We thank Dr Doshi for his comments about our case report. His questions concerning diagnosis, treatment planning, and results allow us to discuss many topics.
Our clinical protocol when a patient has TMD as part of his or her chief complaint is to explain that we cannot ensure that orthodontic treatment will either treat or worsen the preexisting problem. We now use the recent Point/Counterpoint article in the January 2011 issue of the AJO-DO (Slavicek R. Relationship between occlusion and temporomandibular disorders: implications for the gnathologist [Point/Counterpoint]. Am J Orthod Dentofacial Orthop 2011;139:10-5; and Greene CS. Relationship between occlusion and temporomandibular disorders: implications for the orthodontist [Point/Counterpoint]. Am J Orthod Dentofacial Orthop 2011;139:11-6.) to show patients that there are still controversies about this matter. In our case report, we explained to the patient that her anterior crossbite could be the cause of her TMD symptoms. As we stated, we could have investigated further using radiographs and magnetic resonance imaging scans, but the patient considered that these examinations were too expensive and decided to begin orthodontic treatment without them.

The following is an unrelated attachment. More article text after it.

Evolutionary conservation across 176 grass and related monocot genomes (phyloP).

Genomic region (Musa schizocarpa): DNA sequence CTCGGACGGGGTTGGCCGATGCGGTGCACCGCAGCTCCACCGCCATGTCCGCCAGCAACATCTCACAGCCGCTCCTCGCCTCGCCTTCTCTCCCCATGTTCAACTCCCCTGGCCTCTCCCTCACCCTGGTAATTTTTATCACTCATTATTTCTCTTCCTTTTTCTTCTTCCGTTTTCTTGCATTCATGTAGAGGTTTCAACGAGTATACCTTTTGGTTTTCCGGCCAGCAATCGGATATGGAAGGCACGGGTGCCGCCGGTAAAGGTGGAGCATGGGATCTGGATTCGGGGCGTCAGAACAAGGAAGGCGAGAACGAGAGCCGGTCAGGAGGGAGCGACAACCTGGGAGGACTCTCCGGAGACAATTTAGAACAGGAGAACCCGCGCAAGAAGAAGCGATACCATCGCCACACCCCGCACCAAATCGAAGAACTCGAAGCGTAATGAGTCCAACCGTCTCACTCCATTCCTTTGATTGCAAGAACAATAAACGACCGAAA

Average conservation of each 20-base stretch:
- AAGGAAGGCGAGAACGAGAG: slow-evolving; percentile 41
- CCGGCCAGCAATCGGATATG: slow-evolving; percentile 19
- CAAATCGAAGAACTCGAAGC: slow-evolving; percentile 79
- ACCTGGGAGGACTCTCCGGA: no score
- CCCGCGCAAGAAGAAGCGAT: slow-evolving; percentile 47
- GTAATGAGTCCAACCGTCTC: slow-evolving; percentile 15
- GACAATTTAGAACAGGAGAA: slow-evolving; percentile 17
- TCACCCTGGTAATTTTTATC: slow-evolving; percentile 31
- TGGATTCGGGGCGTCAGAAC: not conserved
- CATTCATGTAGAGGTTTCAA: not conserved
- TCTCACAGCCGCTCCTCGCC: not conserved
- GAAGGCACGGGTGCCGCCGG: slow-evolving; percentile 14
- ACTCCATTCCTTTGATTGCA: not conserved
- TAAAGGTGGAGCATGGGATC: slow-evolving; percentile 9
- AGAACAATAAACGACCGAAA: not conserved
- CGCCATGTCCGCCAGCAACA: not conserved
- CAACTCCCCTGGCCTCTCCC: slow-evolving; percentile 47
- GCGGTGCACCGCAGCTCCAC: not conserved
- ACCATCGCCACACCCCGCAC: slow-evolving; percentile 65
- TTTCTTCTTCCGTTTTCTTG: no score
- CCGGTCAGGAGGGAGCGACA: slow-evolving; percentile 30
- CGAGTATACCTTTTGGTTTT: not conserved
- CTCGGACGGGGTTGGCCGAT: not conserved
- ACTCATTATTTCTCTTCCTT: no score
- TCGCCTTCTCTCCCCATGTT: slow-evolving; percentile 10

The purposes of the anterior biteplane were to reduce the overbite for facilitating crossbite correction and to permit correct placement of the anterior maxillary brackets. It was placed over the anterior mandibular teeth.
The aligning wires did correct the anterior crossbite, but, as the incisors, canines, and premolars were proclined, generalized diastemas were created. This is why the open-coil springs were necessary. What Dr Doshi called “molar distalization” was actually molar uprighting. As the initial records show, the second and third molars were inclined mesially.
We do not agree with Dr Doshi’s suggestion of using Class III elastics for correcting the patient’s malocclusion. For making this option possible, we would have had to bond the mandibular teeth, and this could have harmed the mandibular incisor position in the thin mandibular symphysis, which is clearly shown in the lateral cephalogram and tracing.
Dr Doshi’s observation about the maxillary third molar having no antagonist tooth is only true on the right side, as shown in the intraoral and dental cast photographs. This fact was explained to the patient and to the prosthodontist. The patient is aware that this molar might have to be extracted in the future, but she considered it a minor side effect of her successful treatment. This molar is observed in the patient’s regular follow-up examinations.
Once again, we appreciate Dr Doshi’s careful reading and comments about our article.